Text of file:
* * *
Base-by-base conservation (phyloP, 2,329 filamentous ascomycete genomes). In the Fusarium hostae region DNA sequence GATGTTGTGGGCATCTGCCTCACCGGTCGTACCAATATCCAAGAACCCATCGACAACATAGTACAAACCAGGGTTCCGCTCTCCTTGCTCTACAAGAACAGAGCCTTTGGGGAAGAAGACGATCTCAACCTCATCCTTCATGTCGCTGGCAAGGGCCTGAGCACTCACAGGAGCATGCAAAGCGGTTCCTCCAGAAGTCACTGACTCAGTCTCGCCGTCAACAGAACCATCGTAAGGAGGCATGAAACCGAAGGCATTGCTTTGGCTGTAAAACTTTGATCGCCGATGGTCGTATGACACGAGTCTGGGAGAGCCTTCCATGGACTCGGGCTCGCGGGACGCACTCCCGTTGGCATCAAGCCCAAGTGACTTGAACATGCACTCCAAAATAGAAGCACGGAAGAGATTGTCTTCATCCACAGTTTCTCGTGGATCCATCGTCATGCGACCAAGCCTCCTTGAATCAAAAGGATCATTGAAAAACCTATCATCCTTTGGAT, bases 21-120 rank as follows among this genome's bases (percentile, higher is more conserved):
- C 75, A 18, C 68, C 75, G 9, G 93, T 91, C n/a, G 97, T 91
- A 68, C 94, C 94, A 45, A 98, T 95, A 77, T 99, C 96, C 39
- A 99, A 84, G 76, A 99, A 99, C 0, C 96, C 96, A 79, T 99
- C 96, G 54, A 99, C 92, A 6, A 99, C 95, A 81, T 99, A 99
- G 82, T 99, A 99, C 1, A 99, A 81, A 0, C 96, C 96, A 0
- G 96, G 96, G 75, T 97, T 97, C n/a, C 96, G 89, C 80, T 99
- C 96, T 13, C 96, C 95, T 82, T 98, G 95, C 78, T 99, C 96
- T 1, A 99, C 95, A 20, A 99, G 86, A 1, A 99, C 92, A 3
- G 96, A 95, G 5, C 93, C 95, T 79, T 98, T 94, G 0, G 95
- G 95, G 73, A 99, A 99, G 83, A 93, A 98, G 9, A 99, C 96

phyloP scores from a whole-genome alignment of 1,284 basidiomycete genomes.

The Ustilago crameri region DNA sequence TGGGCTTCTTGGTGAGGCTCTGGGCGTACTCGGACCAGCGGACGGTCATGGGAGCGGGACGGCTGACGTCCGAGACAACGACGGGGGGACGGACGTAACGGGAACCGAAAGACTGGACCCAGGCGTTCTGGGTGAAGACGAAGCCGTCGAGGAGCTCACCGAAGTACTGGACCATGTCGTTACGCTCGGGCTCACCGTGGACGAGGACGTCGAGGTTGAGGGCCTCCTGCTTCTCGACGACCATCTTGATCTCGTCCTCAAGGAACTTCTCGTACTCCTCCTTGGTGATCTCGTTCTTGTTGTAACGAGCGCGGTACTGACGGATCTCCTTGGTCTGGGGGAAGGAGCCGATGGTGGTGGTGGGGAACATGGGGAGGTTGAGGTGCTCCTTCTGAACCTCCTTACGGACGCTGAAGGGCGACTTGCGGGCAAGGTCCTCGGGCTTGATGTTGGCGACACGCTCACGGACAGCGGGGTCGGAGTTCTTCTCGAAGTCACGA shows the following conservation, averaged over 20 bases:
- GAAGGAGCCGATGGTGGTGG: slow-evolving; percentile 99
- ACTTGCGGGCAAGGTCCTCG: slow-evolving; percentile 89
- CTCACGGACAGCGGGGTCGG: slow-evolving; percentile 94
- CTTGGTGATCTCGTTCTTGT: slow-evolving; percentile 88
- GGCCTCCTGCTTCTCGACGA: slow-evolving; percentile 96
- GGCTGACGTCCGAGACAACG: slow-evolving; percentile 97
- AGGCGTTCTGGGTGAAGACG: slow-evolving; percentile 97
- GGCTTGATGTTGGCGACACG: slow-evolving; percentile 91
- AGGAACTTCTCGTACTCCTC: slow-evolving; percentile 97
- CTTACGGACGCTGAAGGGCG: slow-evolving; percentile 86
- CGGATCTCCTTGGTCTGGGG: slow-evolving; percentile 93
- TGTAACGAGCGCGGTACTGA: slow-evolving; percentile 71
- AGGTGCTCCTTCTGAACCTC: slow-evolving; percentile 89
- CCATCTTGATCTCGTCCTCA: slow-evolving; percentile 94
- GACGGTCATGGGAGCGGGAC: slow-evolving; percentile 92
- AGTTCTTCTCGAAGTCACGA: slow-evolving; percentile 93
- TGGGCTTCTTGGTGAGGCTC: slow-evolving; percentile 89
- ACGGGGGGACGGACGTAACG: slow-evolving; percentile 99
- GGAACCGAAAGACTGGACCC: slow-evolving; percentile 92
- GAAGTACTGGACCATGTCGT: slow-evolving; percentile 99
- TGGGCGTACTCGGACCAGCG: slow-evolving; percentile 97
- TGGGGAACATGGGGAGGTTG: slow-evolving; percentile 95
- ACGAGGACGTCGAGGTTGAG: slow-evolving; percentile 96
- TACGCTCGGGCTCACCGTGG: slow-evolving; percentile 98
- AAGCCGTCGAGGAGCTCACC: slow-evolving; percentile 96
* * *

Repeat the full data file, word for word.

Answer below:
Base-by-base conservation (phyloP, 2,329 filamentous ascomycete genomes). In the Fusarium hostae region DNA sequence GATGTTGTGGGCATCTGCCTCACCGGTCGTACCAATATCCAAGAACCCATCGACAACATAGTACAAACCAGGGTTCCGCTCTCCTTGCTCTACAAGAACAGAGCCTTTGGGGAAGAAGACGATCTCAACCTCATCCTTCATGTCGCTGGCAAGGGCCTGAGCACTCACAGGAGCATGCAAAGCGGTTCCTCCAGAAGTCACTGACTCAGTCTCGCCGTCAACAGAACCATCGTAAGGAGGCATGAAACCGAAGGCATTGCTTTGGCTGTAAAACTTTGATCGCCGATGGTCGTATGACACGAGTCTGGGAGAGCCTTCCATGGACTCGGGCTCGCGGGACGCACTCCCGTTGGCATCAAGCCCAAGTGACTTGAACATGCACTCCAAAATAGAAGCACGGAAGAGATTGTCTTCATCCACAGTTTCTCGTGGATCCATCGTCATGCGACCAAGCCTCCTTGAATCAAAAGGATCATTGAAAAACCTATCATCCTTTGGAT, bases 21-120 rank as follows among this genome's bases (percentile, higher is more conserved):
- C 75, A 18, C 68, C 75, G 9, G 93, T 91, C n/a, G 97, T 91
- A 68, C 94, C 94, A 45, A 98, T 95, A 77, T 99, C 96, C 39
- A 99, A 84, G 76, A 99, A 99, C 0, C 96, C 96, A 79, T 99
- C 96, G 54, A 99, C 92, A 6, A 99, C 95, A 81, T 99, A 99
- G 82, T 99, A 99, C 1, A 99, A 81, A 0, C 96, C 96, A 0
- G 96, G 96, G 75, T 97, T 97, C n/a, C 96, G 89, C 80, T 99
- C 96, T 13, C 96, C 95, T 82, T 98, G 95, C 78, T 99, C 96
- T 1, A 99, C 95, A 20, A 99, G 86, A 1, A 99, C 92, A 3
- G 96, A 95, G 5, C 93, C 95, T 79, T 98, T 94, G 0, G 95
- G 95, G 73, A 99, A 99, G 83, A 93, A 98, G 9, A 99, C 96

phyloP scores from a whole-genome alignment of 1,284 basidiomycete genomes.

The Ustilago crameri region DNA sequence TGGGCTTCTTGGTGAGGCTCTGGGCGTACTCGGACCAGCGGACGGTCATGGGAGCGGGACGGCTGACGTCCGAGACAACGACGGGGGGACGGACGTAACGGGAACCGAAAGACTGGACCCAGGCGTTCTGGGTGAAGACGAAGCCGTCGAGGAGCTCACCGAAGTACTGGACCATGTCGTTACGCTCGGGCTCACCGTGGACGAGGACGTCGAGGTTGAGGGCCTCCTGCTTCTCGACGACCATCTTGATCTCGTCCTCAAGGAACTTCTCGTACTCCTCCTTGGTGATCTCGTTCTTGTTGTAACGAGCGCGGTACTGACGGATCTCCTTGGTCTGGGGGAAGGAGCCGATGGTGGTGGTGGGGAACATGGGGAGGTTGAGGTGCTCCTTCTGAACCTCCTTACGGACGCTGAAGGGCGACTTGCGGGCAAGGTCCTCGGGCTTGATGTTGGCGACACGCTCACGGACAGCGGGGTCGGAGTTCTTCTCGAAGTCACGA shows the following conservation, averaged over 20 bases:
- GAAGGAGCCGATGGTGGTGG: slow-evolving; percentile 99
- ACTTGCGGGCAAGGTCCTCG: slow-evolving; percentile 89
- CTCACGGACAGCGGGGTCGG: slow-evolving; percentile 94
- CTTGGTGATCTCGTTCTTGT: slow-evolving; percentile 88
- GGCCTCCTGCTTCTCGACGA: slow-evolving; percentile 96
- GGCTGACGTCCGAGACAACG: slow-evolving; percentile 97
- AGGCGTTCTGGGTGAAGACG: slow-evolving; percentile 97
- GGCTTGATGTTGGCGACACG: slow-evolving; percentile 91
- AGGAACTTCTCGTACTCCTC: slow-evolving; percentile 97
- CTTACGGACGCTGAAGGGCG: slow-evolving; percentile 86
- CGGATCTCCTTGGTCTGGGG: slow-evolving; percentile 93
- TGTAACGAGCGCGGTACTGA: slow-evolving; percentile 71
- AGGTGCTCCTTCTGAACCTC: slow-evolving; percentile 89
- CCATCTTGATCTCGTCCTCA: slow-evolving; percentile 94
- GACGGTCATGGGAGCGGGAC: slow-evolving; percentile 92
- AGTTCTTCTCGAAGTCACGA: slow-evolving; percentile 93
- TGGGCTTCTTGGTGAGGCTC: slow-evolving; percentile 89
- ACGGGGGGACGGACGTAACG: slow-evolving; percentile 99
- GGAACCGAAAGACTGGACCC: slow-evolving; percentile 92
- GAAGTACTGGACCATGTCGT: slow-evolving; percentile 99
- TGGGCGTACTCGGACCAGCG: slow-evolving; percentile 97
- TGGGGAACATGGGGAGGTTG: slow-evolving; percentile 95
- ACGAGGACGTCGAGGTTGAG: slow-evolving; percentile 96
- TACGCTCGGGCTCACCGTGG: slow-evolving; percentile 98
- AAGCCGTCGAGGAGCTCACC: slow-evolving; percentile 96